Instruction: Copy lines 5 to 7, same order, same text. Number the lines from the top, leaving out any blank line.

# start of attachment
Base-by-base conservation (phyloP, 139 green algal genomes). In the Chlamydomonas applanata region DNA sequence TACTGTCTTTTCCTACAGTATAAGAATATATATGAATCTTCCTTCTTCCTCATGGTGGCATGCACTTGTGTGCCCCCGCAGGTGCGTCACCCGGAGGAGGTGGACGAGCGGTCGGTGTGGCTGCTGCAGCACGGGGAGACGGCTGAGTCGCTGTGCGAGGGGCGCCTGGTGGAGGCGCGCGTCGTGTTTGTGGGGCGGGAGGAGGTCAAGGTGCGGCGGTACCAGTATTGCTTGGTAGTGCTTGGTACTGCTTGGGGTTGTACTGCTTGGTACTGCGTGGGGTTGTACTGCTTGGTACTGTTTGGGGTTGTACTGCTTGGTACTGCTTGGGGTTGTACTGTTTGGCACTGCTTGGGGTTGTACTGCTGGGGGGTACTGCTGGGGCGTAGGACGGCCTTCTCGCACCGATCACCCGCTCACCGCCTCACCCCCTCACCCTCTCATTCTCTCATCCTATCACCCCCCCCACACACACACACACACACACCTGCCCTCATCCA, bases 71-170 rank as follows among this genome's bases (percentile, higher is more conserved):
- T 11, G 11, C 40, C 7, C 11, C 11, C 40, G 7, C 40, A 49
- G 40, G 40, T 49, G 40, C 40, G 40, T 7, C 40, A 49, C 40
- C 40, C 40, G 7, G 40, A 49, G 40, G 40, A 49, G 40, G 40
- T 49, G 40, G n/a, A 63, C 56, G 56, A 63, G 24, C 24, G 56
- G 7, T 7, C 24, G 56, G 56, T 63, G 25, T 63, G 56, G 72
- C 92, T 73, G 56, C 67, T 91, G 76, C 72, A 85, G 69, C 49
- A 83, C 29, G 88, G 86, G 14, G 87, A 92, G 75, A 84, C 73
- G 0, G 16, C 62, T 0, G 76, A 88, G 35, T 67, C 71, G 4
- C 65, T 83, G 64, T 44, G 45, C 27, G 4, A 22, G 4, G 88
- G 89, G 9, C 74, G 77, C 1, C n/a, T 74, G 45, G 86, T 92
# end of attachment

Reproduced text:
- T 49, G 40, G n/a, A 63, C 56, G 56, A 63, G 24, C 24, G 56
- G 7, T 7, C 24, G 56, G 56, T 63, G 25, T 63, G 56, G 72
- C 92, T 73, G 56, C 67, T 91, G 76, C 72, A 85, G 69, C 49